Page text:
When a Roman general had performed great feats in a foreign country, his highest reward was that the Senate should decree him a triumph…
Of course there was a division of spoil made on the battle-field, and each soldier and each captain took his share; but every man looked forward rapturously to the day when they should enjoy the public triumph.
On a set day the gates of Rome were thrown open; the houses were all decorated; the people climbed to the roofs, or stood in great crowds along the streets. The gates were opened, and by and by the first legion began to stream in with its banners flying, and its trumpets sounding. The people saw the stern warriors as they marched along the street returning from their blood-red fields of battle. After one half of the army had thus defiled, your eye would rest upon one who was the center of all attraction: riding in a noble chariot, drawn by milk-white horses, there came the conqueror himself, crowned with the laurel crown and standing erect.
Chained to his chariot were the kings and mighty men of the regions which he had conquered. Immediately behind them came part of the booty. There were carried the ivory and the ebony, and the beasts of the different countries which he had subdued. After these came the rest of the soldiery, a long, long stream of valiant men, all of them sharing the triumphs of their captain. Behind them came banners, the old flags which had floated aloft in the battle, the standards which had been taken from the enemy. And after these, large painted emblems of the great victories of the conqueror. Upon one there would be a huge map depicting the rivers which he had crossed, or the seas through which his navy had found their way.
Everything was represented in a picture, and the populace gave a fresh shout as they saw the memorial of each triumph. And behind, with the trophies, would come the prisoners of less eminent rank. Then the rear would be closed with sound of trumpet, adding to the acclamation of the throng.
It was a noble day for old Rome. Children would never forget those triumphs; they would reckon their years from the time of one triumph to another. High holiday was kept. Women cast down flowers before the conqueror, and he was the true monarch of the day.
Now, our apostle had evidently seen such a triumph, or read of it, and he takes this as a representation of what Christ did on the cross. He says, “Jesus made a show of them openly, triumphing over them in it.” Have you ever thought that the cross could be the scene of a triumph? Most of the old commentators can scarcely conceive it to be true. They say, “This must certainly refer to Christ’s resurrection and ascension.”
But, nevertheless, so saith the Scripture, even on the cross Christ enjoyed a triumph. Yes! while those hands were bleeding, the acclamations of angels were being poured upon his head. Yes, while those feet were being rent with the nails, the noblest spirits in the world were crowding round him with admiration. And when upon that blood-stained cross he died in agonies unutterable, there was heard a shout such as never was heard before for the ransomed in heaven, and all the angels of God with loudest harmony chanted his praise. Then was sung, in fullest chorus, the song of Moses, the servant of God, and the song of the Lamb, for he had indeed cut Rahab and sorely wounded the dragon. Sing unto the Lord, for he hath triumphed gloriously.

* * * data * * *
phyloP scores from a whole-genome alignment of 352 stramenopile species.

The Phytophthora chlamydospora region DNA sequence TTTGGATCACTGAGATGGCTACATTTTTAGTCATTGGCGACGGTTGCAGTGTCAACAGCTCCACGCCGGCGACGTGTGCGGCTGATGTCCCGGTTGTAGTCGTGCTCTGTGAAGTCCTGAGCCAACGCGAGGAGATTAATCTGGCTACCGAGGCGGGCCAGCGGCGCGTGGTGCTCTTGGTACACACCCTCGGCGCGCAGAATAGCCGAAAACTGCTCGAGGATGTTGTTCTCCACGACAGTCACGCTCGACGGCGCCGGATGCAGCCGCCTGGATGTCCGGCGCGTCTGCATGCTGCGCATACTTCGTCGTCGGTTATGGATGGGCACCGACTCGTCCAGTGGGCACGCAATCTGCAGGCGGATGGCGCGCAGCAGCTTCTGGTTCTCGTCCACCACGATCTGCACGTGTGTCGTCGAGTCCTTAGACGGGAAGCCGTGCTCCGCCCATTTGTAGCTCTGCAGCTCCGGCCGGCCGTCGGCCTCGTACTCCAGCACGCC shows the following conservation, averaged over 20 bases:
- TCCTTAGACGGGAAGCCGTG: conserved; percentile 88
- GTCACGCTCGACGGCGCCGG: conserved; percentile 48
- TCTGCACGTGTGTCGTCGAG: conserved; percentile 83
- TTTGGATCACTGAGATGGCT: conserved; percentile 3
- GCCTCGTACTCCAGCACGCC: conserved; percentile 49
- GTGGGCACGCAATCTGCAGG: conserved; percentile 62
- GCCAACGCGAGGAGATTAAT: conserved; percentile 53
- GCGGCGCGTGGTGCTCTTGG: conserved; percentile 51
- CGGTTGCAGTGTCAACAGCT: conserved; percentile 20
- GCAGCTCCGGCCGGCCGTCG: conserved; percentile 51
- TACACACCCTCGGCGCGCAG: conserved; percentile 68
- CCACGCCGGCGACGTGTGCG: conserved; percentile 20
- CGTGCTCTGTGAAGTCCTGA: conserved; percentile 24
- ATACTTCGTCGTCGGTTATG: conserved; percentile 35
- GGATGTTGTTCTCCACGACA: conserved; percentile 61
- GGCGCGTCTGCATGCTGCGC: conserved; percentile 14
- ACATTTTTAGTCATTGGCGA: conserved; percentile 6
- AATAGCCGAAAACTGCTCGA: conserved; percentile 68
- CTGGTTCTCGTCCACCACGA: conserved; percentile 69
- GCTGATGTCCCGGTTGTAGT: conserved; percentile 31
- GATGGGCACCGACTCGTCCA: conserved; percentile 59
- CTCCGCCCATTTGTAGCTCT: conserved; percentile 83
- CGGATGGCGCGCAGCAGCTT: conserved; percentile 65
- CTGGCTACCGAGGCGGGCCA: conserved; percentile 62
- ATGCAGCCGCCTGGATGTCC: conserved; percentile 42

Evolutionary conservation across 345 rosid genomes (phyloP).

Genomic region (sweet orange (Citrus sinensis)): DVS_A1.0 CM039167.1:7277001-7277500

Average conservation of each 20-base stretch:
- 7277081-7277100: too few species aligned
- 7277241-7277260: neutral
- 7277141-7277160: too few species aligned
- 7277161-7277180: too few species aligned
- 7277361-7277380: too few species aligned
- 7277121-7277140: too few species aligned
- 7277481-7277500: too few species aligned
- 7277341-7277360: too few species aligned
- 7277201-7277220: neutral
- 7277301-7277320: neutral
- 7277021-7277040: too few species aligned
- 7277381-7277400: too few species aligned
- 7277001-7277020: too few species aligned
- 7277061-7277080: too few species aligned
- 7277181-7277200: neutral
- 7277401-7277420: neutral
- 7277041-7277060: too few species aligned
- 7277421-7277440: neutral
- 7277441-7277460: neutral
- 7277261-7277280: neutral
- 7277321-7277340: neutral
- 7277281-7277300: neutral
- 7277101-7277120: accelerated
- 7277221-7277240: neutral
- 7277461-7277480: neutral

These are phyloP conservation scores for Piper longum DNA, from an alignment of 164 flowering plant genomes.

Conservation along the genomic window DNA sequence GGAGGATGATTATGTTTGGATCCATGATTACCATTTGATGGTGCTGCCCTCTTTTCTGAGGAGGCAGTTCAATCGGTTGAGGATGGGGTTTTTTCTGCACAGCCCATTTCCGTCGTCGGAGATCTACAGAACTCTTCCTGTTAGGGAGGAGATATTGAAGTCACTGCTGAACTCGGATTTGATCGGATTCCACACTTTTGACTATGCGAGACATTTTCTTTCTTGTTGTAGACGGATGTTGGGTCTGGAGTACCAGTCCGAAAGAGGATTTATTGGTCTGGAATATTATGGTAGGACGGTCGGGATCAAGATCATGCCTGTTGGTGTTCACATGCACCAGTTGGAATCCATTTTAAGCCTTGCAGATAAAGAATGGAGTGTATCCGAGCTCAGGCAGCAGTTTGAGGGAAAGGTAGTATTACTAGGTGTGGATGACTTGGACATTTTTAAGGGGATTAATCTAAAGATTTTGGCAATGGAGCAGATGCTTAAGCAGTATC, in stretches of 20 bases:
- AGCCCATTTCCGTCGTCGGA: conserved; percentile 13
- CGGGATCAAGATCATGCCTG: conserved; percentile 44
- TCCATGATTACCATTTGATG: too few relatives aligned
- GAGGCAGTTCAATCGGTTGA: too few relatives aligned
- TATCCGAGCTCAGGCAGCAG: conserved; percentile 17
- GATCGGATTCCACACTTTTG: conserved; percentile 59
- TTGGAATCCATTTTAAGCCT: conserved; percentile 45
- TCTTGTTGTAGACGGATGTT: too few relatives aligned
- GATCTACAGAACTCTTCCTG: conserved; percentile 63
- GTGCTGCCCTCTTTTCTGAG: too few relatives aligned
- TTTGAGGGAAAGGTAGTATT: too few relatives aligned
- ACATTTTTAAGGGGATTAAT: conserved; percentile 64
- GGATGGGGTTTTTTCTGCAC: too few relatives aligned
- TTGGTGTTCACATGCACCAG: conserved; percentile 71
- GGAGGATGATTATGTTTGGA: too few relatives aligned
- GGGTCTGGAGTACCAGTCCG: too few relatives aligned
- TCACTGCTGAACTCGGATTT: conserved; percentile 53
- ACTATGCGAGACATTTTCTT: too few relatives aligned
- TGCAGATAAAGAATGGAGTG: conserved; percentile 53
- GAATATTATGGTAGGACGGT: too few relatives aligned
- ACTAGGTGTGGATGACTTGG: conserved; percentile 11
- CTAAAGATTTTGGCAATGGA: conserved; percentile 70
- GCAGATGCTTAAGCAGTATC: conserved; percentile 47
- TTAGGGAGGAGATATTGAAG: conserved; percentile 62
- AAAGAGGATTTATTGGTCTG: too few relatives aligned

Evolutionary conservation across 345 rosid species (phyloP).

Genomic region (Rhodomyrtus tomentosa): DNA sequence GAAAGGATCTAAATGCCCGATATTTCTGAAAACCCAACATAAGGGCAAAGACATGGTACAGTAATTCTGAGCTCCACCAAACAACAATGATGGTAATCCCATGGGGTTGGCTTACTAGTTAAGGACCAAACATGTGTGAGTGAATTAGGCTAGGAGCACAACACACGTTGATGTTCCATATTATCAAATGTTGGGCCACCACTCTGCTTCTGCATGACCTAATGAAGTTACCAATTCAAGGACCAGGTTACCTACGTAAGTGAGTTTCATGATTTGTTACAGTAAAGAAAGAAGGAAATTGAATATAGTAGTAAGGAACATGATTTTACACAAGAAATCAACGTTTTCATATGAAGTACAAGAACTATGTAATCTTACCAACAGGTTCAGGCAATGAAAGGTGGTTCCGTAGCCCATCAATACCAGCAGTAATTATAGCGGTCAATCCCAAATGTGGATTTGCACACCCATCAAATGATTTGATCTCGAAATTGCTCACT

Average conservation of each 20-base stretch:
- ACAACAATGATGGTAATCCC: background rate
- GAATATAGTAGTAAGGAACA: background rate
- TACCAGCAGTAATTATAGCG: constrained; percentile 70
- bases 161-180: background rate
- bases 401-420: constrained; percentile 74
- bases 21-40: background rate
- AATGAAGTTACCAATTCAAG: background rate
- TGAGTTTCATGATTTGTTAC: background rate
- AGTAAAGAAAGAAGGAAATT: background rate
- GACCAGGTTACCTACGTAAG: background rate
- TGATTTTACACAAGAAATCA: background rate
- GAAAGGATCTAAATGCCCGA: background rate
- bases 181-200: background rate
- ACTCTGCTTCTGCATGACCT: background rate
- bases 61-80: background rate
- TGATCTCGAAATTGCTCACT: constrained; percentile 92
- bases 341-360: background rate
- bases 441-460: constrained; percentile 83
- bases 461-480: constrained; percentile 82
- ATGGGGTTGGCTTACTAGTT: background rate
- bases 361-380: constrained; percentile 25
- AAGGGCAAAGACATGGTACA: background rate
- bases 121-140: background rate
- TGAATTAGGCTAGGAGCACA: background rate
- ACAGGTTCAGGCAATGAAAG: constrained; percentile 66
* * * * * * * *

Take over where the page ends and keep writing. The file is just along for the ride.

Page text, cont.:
The Lord shall reign for ever and ever, King of kings,and Lord of lords.
Written by, C. H. Spurgeon
Meet the Author and part of your Christian heritage: Charles Haddon Spurgeon (19 June 1834 – 31 January 1892) was a British Particular Baptist preacher. Spurgeon remains highly influential among Christians of different denominations, among whom he is known as the “Prince of Preachers”. He was a strong figure in the Reformed Baptist tradition, defending the Church in agreement with the 1689 London Baptist Confession of Faith understanding, and opposing the liberal and pragmatic theological tendencies in the Church of his day.
It is estimated that in his lifetime, Spurgeon preached to around 10,000,000 people, Spurgeon was the pastor of the congregation of the New Park Street Chapel (later the Metropolitan Tabernacle) in London for 38 years. He was part of several controversies with the Baptist Union of Great Britain and later had to leave the denomination. In 1857, he started a charity organization which is now called Spurgeon’s and works globally. He also founded Spurgeon’s College, which was named after him posthumously.
Spurgeon was a prolific author of many types of works including sermons, an autobiography, commentaries, books on prayer, devotionals, magazines, poetry, hymns and more. Many sermons were transcribed as he spoke and were translated into many languages during his lifetime. Spurgeon produced powerful sermons of penetrating thought and precise exposition. His oratory skills held his listeners spellbound in the Metropolitan Tabernacle and many Christians have discovered Spurgeon’s messages to be among the best in Christian literature.